The 44-ounce “tomahawk” rib-eye steak at Costata is among the very best in New York. (Anne Wermiel/NY Post)
As I wheeled out my iPhone camera to capture a miserly serving of $21 Amarone Pasini 2008 at Michael White’s winning new steakhouse, Costata, a nervous manager popped over with, “You may have gotten a low pour,” and proceeded to generously top it up.
Non-critics might not be so lucky. A stingy glass of wine suggests how pricey it can be at Costata, where the best steak cuts are $59 per person and $3 or $4 more for butters and sauces.
But the remarkably mature-for-its-age Amarone can stand for Costata itself — muscular, self-assured after just two months and just damned good. (It’s a steal by the bottle for just $84.) Welcome to Michael White’s least “interesting” restaurant, which, despite lacking the originality of his great Italian places, drew me back again and again.
Costata is a well-muscled, white-tablecloth steakhouse without weird, jagged edges on the plate — or in that vague realm of “heat” or “power,” as defined by blog-driven hysterics who briefly make every new place a zoo.
The two-level Spring Street site was once Fiamma, where White rose to fame before he bolted to the Altamarea Group 10 years ago. Altamarea leased the building last year, and it’s an emotional homecoming for him.
One dish, “garganelli alla Fiamma,” is a sentimental nod to its predecessor. But on the prettier and more spacious second floor, mahogany trim, cherry wood floors and leather banquettes are all new.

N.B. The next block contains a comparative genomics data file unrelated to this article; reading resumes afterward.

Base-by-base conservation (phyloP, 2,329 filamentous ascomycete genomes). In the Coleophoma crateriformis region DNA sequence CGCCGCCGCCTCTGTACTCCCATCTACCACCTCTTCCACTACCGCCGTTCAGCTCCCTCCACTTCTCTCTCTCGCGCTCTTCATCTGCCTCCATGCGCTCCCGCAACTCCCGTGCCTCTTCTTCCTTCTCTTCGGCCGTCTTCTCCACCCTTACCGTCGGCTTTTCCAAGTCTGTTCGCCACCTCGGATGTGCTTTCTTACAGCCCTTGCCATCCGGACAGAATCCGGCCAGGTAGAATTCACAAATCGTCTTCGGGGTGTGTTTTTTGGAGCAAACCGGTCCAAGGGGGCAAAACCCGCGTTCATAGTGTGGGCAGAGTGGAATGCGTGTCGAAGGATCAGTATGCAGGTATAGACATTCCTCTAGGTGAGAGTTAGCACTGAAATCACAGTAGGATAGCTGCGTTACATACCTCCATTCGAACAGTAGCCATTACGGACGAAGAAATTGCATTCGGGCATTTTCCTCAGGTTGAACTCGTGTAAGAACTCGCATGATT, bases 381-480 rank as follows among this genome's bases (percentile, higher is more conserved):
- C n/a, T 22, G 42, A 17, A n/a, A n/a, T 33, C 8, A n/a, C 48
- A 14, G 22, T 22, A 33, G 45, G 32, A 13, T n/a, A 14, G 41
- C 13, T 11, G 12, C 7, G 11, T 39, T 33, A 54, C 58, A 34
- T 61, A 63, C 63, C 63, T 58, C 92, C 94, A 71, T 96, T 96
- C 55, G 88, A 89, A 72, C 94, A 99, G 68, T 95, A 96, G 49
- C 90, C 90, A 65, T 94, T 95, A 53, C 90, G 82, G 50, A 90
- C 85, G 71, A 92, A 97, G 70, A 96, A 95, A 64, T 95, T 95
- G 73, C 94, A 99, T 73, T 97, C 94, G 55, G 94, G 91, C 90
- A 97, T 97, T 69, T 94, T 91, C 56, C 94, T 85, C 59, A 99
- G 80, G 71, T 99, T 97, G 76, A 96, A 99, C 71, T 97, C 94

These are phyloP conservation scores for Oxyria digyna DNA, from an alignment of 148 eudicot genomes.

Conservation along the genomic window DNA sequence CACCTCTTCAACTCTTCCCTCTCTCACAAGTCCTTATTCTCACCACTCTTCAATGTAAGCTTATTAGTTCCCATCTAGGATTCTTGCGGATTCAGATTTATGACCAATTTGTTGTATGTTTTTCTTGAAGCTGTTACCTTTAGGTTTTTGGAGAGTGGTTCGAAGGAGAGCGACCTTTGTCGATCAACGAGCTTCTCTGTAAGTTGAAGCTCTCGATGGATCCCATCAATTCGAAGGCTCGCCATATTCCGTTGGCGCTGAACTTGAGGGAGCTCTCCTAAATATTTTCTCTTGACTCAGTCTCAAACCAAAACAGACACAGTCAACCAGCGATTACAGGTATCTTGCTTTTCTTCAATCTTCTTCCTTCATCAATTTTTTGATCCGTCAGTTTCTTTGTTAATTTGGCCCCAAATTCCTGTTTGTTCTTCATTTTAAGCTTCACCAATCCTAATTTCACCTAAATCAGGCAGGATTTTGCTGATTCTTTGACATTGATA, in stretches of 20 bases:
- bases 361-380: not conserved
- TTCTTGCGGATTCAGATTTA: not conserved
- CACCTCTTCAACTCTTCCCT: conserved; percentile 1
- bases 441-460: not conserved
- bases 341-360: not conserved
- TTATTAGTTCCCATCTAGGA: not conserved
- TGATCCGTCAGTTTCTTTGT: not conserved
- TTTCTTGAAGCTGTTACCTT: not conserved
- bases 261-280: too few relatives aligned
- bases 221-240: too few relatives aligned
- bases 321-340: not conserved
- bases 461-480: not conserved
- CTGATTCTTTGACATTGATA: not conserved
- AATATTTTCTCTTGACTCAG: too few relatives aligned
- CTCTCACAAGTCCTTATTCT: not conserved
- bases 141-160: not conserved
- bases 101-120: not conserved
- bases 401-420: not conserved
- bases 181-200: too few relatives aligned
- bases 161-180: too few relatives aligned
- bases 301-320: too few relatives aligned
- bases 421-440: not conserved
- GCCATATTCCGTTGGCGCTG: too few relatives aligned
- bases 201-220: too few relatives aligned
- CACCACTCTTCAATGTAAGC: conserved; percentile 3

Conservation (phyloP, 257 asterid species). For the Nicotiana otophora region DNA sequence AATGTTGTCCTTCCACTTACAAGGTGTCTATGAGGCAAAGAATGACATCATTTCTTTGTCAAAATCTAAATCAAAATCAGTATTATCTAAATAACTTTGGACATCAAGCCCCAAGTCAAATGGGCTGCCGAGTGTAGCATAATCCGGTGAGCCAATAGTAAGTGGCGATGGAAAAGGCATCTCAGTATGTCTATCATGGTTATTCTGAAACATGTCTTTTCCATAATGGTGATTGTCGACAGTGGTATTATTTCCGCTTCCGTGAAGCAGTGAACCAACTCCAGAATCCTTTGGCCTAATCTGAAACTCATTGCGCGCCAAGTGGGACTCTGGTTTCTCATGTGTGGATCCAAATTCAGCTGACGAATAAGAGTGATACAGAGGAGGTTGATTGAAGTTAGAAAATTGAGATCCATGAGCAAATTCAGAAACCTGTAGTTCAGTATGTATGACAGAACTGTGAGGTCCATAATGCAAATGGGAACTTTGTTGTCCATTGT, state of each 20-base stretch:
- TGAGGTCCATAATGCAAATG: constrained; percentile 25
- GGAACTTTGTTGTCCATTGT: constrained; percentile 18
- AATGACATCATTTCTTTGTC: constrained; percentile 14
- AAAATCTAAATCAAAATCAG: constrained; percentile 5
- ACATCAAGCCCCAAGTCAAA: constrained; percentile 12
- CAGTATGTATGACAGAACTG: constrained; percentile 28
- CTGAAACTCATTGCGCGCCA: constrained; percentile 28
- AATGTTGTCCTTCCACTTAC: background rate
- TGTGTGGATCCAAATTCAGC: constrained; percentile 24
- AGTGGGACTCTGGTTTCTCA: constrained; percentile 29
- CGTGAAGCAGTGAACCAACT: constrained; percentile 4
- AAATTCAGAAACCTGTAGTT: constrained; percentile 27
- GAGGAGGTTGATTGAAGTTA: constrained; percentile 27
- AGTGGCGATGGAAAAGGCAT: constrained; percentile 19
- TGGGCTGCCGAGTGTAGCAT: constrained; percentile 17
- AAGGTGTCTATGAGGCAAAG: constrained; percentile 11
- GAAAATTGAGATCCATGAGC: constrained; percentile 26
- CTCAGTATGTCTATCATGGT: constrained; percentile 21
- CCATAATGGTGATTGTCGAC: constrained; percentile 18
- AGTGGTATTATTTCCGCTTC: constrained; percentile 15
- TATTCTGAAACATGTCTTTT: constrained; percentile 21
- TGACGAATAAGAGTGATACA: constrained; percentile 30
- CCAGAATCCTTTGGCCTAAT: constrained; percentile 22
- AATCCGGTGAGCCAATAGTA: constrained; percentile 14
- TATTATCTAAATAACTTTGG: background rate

The house was full even at 10 p.m. on July 2, a Tuesday. Mirrors reflect a jolly, mixed-sex crowd; single-sex tables are too jolly. Beef-nibbling women in bright Uniqlo and H&M colors lock eyes with their dates in black T-shirts.
White in the past few years brought glory to 3-star Marea and ai Fiori. Maybe because he’s also got his hands full with a bunch of other new restaurants, early Costata meals had us nervously muttering, “Michael White goes to Palm Beach.”
Pasta seemed denatured, swordfish dull, polenta liquid enough for those without teeth. Shellfish salad forgot the seasoning.
But they weren’t the reason to go. Huge steaks for two are the menu’s heart, and magnificent. Creekstone Farms Black Angus beef is dry-aged at least 40 days, possessed of buttery flavor depth, yet without an excess of butter or the moldy quality that may come of so long a hang on the hook. Herb basting complexioned the mighty, 40-ounce “Fiorentina” porterhouse and well-marbled, 44-ounce “tomahawk” rib-eye. These are among Manhattan’s grandest new steaks, in Arlington Club’s league.
Lobster al forno ($46) was an oreganata-style masterpiece. Insalata verde ($15) brought romaine-like, little gem lettuce to life with pitch-perfect lemon-mustard vinaigrette.
Lesser chefs doll up inferior crudo with overbearing dressings. But Costata’s “Italian sashimi” is as well-calibrated and as fully realized as Marea’s, justifying prices up to $23.
Marinated razor clams were minced and matched to a Chinese-like tactility in their shells with Manila clams, spices, fennel and soppressata. Sensuously fresh, raw wild striped bass gleamed under ribbons of sea beans, garnished with olive oil and sea salt.
The great pastry chef Robert Truitt’s Italian-esque treats, like rum raisin semifreddo with salted caramel, banana and passion fruit, artfully balance classicism and modernity.
No herbs, no stunts. At Costata, there’s no need for hustle when you’ve got the muscle.
Original article here.